Waves of destruction

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On September 30 this year a subduc­tion zone 18 km beneath the Pacific seafloor lurched violently upwards, displacing a massive wave which travelled 204 km to strike the low-lying coast of Samoa and American Samoa to devastating effect at least 139 peo­ple were killed in Samoa, 22 people in American Samoa and seven people on Niuatoputapu, Tonga. Damage was particularly widespread in Pago Pago, American Samoa, where a wave over three metres high engulfed the village and travelled 100 m inland.

Sixty per cent of recorded tsunamis have occurred in the Pacific Ocean which lies above highly active plate boundaries putting New Zealand at very high risk. In 1960 the largest recorded earthquake (magnitude 9.5) which struck Chile in 1960, created a tsunami that crossed the entire Pacific in just 12 hours and arrived completely without warning as a four-metre wave on the east coast New Zealand. A max­imum wave height of 5.5 metres was recorded in Lyttleton Harbour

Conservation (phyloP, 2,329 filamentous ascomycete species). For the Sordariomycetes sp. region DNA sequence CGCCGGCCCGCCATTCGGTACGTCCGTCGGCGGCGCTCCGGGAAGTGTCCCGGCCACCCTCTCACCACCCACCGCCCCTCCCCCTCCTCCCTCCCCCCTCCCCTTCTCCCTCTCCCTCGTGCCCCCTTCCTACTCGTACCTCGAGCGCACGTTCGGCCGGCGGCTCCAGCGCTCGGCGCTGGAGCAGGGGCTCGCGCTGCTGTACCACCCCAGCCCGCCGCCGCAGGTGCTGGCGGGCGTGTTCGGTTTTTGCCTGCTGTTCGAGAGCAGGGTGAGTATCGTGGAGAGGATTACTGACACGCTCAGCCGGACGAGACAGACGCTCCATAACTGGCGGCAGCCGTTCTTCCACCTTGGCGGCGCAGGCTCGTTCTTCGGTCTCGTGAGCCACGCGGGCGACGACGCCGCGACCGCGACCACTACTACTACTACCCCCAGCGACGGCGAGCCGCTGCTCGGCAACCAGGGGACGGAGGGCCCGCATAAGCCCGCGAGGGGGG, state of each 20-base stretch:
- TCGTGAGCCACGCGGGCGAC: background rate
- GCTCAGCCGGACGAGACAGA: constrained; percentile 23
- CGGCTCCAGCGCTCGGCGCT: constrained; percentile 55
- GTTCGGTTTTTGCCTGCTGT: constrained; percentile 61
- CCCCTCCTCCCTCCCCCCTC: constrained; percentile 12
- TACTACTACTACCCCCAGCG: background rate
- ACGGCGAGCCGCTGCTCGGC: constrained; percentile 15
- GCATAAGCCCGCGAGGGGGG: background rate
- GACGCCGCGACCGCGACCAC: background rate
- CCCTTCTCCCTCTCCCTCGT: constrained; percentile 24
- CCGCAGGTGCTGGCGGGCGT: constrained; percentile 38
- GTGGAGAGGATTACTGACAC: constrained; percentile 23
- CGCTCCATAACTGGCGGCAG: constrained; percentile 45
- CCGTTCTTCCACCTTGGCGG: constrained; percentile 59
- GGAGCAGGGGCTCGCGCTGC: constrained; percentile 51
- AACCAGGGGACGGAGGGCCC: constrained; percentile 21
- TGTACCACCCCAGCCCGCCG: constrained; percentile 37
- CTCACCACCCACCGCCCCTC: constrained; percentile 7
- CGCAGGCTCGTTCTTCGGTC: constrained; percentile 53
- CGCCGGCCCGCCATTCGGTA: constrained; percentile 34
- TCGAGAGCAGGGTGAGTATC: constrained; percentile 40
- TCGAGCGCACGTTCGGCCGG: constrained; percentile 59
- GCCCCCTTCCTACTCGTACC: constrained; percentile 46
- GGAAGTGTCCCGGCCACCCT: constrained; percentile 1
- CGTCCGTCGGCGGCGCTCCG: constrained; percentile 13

While the Samoan tsunami only even­tuated in a 40cm wave on the Northland coast, it was the first test for the tsunami gauge network installed just 18 months ago, designed to give an early warning and measure wave heights.

However New Zealand is more at risk from a local tsunami, for which there will be little or no warning. Generated by earthquakes, underwater landslides or volcanoes along our plate subduc­tion zones, these movements can create potentially enormous wave heights that can strike land within minutes a 10-metre-high tsunami generated after a minor earthquake off the coast of Gis­borne in March 1947 struck the coast within 30 minutes. As the water receded it took dozens of small buildings and six hectares of pumpkins out to sea.

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